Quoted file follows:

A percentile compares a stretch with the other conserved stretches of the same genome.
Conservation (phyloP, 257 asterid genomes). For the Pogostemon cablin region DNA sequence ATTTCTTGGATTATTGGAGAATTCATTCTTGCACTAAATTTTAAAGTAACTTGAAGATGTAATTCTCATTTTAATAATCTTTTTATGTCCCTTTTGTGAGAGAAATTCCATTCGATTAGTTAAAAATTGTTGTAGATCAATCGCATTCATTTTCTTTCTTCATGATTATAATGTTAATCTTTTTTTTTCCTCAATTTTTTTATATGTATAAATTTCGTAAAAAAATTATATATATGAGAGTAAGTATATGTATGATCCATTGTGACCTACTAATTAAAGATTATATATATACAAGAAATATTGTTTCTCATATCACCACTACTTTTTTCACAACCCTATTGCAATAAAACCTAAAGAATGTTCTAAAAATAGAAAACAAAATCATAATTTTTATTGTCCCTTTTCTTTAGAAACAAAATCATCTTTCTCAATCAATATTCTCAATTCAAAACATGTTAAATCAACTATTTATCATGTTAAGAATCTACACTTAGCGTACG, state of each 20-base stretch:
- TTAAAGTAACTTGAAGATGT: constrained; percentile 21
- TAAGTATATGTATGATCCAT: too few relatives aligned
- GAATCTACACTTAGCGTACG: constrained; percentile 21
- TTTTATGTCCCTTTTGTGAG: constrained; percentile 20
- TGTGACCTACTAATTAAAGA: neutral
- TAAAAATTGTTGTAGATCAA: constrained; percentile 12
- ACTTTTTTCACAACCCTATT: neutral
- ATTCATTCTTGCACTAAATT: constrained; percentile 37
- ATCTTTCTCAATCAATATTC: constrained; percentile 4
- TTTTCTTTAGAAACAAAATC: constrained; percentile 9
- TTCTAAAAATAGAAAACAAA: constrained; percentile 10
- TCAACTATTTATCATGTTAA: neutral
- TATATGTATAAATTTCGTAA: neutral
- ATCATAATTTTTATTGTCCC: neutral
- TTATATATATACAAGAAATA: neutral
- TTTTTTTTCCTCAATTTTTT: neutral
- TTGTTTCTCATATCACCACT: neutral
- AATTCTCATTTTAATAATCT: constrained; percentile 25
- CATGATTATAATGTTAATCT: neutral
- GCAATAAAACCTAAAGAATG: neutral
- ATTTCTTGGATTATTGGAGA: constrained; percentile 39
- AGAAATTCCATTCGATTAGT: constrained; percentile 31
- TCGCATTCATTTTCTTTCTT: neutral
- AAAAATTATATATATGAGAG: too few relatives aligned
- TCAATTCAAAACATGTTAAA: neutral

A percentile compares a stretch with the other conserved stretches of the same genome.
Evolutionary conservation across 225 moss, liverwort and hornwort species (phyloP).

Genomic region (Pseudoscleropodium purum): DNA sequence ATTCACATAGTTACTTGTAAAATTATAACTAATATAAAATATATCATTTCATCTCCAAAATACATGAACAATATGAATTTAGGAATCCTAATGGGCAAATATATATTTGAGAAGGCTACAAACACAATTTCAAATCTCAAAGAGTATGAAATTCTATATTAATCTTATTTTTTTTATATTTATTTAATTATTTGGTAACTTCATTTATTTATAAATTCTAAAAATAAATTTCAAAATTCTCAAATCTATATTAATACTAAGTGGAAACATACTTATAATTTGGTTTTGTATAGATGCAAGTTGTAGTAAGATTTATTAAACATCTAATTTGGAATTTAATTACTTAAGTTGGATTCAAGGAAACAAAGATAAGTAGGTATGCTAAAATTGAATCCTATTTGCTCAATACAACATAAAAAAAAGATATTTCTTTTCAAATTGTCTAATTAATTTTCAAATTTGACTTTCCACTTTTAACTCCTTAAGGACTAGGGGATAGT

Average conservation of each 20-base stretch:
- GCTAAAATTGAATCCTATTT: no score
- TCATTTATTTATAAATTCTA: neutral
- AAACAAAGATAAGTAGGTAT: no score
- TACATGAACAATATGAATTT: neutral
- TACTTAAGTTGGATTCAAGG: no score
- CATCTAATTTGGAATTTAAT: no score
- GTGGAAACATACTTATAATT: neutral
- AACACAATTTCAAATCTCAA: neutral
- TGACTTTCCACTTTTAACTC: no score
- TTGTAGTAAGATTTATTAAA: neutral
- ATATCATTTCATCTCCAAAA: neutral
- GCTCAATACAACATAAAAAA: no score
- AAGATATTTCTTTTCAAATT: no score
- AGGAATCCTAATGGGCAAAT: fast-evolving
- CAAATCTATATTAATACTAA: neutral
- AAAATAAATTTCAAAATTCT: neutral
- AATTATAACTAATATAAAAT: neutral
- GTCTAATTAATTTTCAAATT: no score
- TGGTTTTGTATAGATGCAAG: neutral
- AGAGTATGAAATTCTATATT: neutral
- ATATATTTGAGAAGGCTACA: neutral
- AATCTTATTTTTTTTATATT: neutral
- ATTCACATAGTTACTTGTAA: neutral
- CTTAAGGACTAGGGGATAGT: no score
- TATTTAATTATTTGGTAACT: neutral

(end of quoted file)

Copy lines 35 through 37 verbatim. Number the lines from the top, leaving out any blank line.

- TACATGAACAATATGAATTT: neutral
- TACTTAAGTTGGATTCAAGG: no score
- CATCTAATTTGGAATTTAAT: no score